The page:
It exists in many forms, but the common objective for all description initiatives is always increased media accessibility.
It is referred to by different names depending on your jurisdiction and locale, and it is conducted by different practices and standards depending on experience and the nature of the media itself.
In turn, it is regulated by different policies and procedures — or it's not regulated whatsoever. The provision of description allows a user who requires it greater access to media content. Internationally, this objective is slowly being realised, however it is a lack of consistency in that realisation that forces its development to be slower than it otherwise may have.
This series of articles will examine many of the facets of description as the world moves towards finding that consistency in its realisation. To begin though, it's important to level-set the terminology that exists and how the industry has initially evolved.
It's commonly known that the United Kingdom leads the way in the provision of description. "Audio description" is required on 20 per cent of all broadcast content, along with requirements for captioning and even on-air signing. Audio description is how it was first referred to in the UK and it is likely because of this that most the rest of the world refers to it in the same way. Australia recently concluded an audio description trial service on the ABC television network. More stringent guidelines for description there have yet to be established though.
In Canada, guidelines for the provision of description have existed for several years. Most broadcasters are required to provide four hours of described content per week, while the unique AMI-tv and soon its equivalent French broadcast channel, are licensed to provide 100 per cent of the broadcast day with full description. Strangely though to some, in Canada we refer to the internationally recognised audio description as "described video". Audio description is defined as something else, for example it can be news or sports content being read aloud to the viewer. Canada's regulator felt it was more appropriate to refer to these two practices in this manner, rather than lumping them together and referring to them as only audio description.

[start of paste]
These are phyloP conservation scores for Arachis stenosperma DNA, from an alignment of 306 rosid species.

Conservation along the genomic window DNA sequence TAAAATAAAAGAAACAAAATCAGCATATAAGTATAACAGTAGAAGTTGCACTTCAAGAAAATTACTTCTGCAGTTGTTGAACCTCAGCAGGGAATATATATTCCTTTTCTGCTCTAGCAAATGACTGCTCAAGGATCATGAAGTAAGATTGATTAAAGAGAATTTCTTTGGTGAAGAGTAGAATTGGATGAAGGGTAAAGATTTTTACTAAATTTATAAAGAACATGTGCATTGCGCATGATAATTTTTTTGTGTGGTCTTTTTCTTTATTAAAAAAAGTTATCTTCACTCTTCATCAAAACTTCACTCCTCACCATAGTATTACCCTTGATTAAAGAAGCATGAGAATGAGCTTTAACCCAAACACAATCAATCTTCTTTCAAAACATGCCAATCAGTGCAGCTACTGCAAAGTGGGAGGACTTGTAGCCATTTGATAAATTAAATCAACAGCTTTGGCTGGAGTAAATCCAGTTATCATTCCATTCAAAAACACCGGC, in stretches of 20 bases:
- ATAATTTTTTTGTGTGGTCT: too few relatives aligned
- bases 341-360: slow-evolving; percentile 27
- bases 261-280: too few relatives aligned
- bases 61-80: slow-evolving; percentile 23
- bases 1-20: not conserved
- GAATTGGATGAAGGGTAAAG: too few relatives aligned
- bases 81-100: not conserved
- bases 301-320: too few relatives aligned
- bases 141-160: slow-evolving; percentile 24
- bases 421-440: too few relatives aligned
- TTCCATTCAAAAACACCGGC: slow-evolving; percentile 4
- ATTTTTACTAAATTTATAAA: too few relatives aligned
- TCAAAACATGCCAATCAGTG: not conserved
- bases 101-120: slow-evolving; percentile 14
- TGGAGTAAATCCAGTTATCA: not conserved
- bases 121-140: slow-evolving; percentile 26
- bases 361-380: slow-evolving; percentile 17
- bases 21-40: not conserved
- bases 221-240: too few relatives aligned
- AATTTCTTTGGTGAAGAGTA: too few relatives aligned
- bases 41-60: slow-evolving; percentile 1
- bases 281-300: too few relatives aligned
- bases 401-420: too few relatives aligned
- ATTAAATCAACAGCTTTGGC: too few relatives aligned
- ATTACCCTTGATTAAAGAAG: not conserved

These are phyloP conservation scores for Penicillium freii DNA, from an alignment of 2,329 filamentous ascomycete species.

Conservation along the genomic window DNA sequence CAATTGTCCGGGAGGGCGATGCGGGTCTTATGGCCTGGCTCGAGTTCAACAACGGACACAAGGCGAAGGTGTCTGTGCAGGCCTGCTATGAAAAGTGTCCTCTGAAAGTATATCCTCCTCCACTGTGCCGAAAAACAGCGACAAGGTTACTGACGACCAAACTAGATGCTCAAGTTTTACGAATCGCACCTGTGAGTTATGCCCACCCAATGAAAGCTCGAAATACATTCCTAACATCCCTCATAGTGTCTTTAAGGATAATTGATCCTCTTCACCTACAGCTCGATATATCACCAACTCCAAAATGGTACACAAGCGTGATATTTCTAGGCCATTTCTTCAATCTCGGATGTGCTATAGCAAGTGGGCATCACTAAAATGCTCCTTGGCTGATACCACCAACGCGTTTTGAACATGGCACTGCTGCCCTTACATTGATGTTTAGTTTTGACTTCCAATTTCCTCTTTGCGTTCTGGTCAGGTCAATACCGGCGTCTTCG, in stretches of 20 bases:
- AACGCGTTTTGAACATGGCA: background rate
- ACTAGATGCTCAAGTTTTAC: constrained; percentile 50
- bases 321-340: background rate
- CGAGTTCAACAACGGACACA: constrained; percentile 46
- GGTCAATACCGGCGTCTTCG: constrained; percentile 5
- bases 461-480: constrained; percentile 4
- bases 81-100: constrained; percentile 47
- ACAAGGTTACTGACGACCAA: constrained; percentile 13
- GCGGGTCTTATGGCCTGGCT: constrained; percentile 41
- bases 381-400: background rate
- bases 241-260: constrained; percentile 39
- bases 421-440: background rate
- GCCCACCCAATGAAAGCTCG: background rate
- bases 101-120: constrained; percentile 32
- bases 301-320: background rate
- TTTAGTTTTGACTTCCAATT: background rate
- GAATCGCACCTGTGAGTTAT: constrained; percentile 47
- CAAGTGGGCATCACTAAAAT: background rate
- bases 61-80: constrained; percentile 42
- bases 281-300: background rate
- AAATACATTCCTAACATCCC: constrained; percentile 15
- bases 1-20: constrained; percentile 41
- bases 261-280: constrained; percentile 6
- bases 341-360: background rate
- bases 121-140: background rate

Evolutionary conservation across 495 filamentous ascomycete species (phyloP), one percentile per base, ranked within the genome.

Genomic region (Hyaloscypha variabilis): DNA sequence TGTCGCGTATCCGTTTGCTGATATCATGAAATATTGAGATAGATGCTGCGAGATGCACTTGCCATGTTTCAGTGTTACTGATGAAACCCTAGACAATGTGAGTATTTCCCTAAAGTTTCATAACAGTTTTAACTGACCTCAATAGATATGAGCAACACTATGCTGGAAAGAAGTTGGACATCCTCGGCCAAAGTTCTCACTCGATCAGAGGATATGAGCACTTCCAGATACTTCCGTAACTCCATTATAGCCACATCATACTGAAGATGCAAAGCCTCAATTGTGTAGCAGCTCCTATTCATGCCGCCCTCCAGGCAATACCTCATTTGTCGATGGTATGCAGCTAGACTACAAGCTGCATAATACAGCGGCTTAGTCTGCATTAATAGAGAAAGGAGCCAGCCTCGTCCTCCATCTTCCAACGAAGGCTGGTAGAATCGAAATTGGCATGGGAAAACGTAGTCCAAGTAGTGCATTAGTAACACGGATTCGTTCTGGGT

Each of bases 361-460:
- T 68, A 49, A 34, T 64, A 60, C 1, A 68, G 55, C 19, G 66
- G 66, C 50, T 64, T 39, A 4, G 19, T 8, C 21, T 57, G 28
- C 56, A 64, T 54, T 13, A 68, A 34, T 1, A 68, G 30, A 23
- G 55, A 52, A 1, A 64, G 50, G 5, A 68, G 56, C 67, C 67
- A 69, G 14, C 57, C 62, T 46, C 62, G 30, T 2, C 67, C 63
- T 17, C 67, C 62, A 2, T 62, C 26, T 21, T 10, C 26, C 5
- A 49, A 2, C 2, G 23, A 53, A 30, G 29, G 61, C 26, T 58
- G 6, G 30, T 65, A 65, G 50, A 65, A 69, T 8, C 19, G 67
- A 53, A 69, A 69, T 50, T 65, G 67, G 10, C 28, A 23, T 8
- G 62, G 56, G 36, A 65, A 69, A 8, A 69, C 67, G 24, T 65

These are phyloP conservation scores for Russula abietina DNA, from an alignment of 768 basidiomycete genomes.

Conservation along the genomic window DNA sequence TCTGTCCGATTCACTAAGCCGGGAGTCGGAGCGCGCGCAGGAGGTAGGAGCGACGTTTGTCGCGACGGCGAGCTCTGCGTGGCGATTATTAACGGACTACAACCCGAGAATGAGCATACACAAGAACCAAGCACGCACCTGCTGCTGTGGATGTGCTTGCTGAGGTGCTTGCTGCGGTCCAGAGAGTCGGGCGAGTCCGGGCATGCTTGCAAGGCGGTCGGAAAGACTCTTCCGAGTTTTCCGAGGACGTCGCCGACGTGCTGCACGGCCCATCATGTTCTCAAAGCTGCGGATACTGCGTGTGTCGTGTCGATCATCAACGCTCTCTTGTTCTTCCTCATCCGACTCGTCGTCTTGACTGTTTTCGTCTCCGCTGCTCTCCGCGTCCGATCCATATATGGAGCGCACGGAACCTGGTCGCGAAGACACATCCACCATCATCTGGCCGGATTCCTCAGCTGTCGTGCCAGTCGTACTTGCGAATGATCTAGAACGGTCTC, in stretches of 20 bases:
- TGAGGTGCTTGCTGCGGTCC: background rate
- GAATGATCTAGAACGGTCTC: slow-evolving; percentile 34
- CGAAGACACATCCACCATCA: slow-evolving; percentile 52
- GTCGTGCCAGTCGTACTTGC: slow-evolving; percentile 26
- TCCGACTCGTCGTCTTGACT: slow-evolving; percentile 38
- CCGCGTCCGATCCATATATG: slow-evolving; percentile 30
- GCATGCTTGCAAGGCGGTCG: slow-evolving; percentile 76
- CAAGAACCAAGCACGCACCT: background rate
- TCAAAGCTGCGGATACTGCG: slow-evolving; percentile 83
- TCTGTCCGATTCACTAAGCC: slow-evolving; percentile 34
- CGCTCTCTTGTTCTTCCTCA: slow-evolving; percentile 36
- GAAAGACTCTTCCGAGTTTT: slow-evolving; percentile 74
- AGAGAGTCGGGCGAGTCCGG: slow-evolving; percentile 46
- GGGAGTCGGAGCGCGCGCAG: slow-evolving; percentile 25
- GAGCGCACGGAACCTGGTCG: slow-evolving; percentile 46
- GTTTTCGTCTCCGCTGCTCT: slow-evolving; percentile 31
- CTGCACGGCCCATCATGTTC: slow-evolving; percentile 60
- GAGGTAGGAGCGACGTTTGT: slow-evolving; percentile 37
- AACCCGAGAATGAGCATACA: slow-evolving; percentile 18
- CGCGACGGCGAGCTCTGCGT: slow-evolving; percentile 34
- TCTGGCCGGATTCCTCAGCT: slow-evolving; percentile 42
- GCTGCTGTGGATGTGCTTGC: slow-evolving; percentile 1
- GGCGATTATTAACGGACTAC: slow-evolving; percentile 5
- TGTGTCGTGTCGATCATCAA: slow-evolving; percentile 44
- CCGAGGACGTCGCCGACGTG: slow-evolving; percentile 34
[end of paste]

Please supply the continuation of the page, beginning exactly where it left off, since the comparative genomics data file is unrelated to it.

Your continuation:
Apparently though, some other jurisdictions such as South Africa have recently begun to refer to the practice as described video. In the United States, audio description is referred to as "video description". Only recently in 2012 were initial regulations put in place to begin to provide description across the industry, but starting initially with the top 25 consumer markets.
While description in each of these jurisdictions is referred to by different terminology, all of these references are referring to the same practice of providing post-production description for video content. While consistency amongst its distribution is irregular, due to it also being based on different practices and standards, greater irregularities exist when considering the distribution of live event or embedded description. These much less common, yet growing in popularity practices have far less adoption in comparison to description that is post-production.
Live event description requires subject matter experts who are able to provide description as they see it, such as for the Royal Wedding, the Olympic Games or a live theatre production. Embedded description takes the responsibility of the provision of description beyond that of the broadcaster to the producers themselves, to develop content that is essentially self-describing thereby requiring no separate description track.
While the provision of description may vary, the objective of the practice is consistent and the industry will continue to evolve as that consistently becomes integrated into the practice itself.
These are many of the topics that will be covered in this series of articles that will be focused on finding that consistency of description.
This is the first article in a series on audio description by Robert Pearson, Director of Accessible Digital Media at Accessible Media Inc. (AMI), based in Toronto, Canada. He is also Chair of the Canadian broadcasting industry's Described Video Best Practices (DVBP) Working Group, striving towards the establishment of industry best practices in the area of audio description, known as described video in Canada.